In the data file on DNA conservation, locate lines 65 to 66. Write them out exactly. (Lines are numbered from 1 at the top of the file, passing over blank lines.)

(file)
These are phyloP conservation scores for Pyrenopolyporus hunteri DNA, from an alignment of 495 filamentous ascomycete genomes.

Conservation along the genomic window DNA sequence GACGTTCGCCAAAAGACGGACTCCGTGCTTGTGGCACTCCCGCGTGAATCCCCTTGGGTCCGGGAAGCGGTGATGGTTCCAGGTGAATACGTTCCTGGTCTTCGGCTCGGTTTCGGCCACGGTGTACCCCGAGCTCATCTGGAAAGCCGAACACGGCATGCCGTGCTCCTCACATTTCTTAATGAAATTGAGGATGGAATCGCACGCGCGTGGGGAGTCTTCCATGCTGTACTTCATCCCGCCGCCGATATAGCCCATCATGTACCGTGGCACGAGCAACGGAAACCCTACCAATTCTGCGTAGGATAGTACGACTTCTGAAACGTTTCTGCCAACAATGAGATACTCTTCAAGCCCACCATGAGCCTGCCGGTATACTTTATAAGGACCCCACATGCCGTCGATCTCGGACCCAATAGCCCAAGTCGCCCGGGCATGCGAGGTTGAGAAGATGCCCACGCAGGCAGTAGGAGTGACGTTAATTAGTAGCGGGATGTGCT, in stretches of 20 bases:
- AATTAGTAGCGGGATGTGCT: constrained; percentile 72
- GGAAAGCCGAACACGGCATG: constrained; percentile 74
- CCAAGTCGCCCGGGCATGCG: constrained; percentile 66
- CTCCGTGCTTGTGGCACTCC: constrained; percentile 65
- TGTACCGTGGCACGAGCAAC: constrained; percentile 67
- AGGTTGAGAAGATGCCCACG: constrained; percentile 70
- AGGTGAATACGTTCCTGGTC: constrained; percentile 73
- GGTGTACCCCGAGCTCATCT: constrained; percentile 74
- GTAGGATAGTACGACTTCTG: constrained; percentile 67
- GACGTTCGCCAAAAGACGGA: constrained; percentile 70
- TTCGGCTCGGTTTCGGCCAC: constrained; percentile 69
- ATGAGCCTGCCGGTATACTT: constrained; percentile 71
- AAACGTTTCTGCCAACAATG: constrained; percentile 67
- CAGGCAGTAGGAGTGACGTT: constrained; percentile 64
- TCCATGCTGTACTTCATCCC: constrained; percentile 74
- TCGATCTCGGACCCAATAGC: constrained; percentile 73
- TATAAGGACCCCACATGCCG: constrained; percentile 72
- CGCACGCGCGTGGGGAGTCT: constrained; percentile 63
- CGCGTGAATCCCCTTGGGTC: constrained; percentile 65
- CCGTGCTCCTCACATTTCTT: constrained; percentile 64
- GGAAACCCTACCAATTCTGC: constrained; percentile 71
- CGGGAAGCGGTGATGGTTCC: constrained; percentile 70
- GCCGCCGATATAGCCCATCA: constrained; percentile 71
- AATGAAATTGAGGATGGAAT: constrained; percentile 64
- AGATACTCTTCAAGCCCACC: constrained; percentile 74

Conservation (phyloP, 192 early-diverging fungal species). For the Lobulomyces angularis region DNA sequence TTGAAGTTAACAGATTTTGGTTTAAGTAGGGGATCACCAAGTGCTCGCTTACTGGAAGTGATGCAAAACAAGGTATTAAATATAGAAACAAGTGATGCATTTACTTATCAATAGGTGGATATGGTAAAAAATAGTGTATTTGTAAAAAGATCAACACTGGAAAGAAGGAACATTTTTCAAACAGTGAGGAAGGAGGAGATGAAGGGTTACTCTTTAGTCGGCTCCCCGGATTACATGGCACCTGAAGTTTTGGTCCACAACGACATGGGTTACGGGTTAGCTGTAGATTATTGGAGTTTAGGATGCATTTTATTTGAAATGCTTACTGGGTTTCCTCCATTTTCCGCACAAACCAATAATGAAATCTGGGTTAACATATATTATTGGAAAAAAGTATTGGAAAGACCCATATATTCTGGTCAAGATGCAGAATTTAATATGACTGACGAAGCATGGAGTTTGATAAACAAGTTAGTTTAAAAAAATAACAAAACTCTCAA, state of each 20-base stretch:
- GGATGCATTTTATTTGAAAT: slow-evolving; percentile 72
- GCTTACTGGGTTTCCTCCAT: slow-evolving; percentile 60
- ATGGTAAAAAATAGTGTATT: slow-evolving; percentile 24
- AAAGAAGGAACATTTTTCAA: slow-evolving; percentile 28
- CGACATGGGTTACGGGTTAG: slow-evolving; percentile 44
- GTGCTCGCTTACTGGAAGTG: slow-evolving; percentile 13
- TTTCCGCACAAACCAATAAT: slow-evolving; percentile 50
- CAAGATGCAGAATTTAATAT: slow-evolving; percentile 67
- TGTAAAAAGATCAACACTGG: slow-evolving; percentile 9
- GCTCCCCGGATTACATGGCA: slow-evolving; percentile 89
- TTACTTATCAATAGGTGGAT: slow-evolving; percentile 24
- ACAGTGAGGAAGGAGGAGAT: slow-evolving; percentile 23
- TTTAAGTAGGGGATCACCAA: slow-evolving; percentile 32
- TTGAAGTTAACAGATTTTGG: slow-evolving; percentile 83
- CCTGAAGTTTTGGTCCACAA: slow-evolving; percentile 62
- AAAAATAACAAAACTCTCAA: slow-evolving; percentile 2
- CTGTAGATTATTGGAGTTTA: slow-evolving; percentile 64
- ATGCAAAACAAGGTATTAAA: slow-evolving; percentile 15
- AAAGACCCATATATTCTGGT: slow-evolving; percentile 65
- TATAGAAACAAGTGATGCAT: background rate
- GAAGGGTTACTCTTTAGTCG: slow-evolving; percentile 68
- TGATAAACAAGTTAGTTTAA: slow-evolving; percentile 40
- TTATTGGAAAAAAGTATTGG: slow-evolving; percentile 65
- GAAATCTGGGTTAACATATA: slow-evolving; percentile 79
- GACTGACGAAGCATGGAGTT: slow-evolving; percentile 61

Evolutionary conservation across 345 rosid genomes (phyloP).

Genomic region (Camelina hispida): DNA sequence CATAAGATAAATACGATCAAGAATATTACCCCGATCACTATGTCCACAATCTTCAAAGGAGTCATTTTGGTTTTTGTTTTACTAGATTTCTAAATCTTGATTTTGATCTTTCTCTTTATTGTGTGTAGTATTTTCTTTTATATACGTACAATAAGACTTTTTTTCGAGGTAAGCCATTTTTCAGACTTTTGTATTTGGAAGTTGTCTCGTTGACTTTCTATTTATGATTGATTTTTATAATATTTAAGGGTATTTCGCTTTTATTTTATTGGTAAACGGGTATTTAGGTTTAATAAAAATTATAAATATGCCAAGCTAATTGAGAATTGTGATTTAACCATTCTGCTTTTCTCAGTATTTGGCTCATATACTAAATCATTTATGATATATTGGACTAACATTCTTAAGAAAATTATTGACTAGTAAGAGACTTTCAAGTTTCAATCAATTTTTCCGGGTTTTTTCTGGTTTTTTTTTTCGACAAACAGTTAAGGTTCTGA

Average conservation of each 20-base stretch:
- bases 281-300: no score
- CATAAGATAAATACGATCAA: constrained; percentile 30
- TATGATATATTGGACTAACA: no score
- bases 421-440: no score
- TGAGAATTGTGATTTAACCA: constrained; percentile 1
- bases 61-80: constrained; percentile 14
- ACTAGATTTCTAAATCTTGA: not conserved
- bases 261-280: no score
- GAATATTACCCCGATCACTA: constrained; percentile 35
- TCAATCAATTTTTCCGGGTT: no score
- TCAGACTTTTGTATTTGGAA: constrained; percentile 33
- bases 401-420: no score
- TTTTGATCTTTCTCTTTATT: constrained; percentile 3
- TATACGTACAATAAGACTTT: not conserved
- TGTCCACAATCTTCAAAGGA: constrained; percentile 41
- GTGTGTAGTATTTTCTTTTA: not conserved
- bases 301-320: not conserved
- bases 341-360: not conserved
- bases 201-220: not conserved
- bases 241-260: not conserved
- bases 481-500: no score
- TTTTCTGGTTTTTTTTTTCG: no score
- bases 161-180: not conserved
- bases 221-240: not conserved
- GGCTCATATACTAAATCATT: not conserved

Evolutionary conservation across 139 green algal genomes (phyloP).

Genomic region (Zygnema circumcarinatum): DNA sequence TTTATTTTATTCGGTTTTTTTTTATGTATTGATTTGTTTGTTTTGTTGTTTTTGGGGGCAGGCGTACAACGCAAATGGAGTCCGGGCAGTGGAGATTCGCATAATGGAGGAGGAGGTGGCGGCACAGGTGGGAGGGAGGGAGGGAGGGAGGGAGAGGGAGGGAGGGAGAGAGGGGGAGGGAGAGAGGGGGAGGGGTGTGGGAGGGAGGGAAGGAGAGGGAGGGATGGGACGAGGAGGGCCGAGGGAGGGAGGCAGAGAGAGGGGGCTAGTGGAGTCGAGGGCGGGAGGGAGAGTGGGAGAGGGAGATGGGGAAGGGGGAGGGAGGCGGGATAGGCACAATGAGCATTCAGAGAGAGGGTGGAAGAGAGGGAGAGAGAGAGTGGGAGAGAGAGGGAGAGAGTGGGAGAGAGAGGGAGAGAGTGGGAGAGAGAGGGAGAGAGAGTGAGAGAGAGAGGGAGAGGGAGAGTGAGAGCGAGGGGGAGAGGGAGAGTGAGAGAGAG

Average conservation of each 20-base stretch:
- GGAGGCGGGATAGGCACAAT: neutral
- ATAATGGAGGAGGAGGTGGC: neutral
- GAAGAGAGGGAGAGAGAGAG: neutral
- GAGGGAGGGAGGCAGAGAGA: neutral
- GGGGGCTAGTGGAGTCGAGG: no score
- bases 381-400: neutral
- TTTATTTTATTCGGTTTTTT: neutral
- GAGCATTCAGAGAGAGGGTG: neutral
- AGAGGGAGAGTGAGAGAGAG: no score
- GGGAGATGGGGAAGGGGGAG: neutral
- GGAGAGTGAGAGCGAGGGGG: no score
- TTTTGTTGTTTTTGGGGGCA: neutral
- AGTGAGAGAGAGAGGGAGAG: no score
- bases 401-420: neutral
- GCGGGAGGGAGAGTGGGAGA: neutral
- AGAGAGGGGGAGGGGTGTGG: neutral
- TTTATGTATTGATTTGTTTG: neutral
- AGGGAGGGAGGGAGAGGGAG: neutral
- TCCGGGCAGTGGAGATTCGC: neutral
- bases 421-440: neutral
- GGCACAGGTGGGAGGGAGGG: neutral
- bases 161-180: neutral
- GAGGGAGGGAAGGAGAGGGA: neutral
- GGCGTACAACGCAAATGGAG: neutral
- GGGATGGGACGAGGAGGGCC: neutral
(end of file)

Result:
- GAATATTACCCCGATCACTA: constrained; percentile 35
- TCAATCAATTTTTCCGGGTT: no score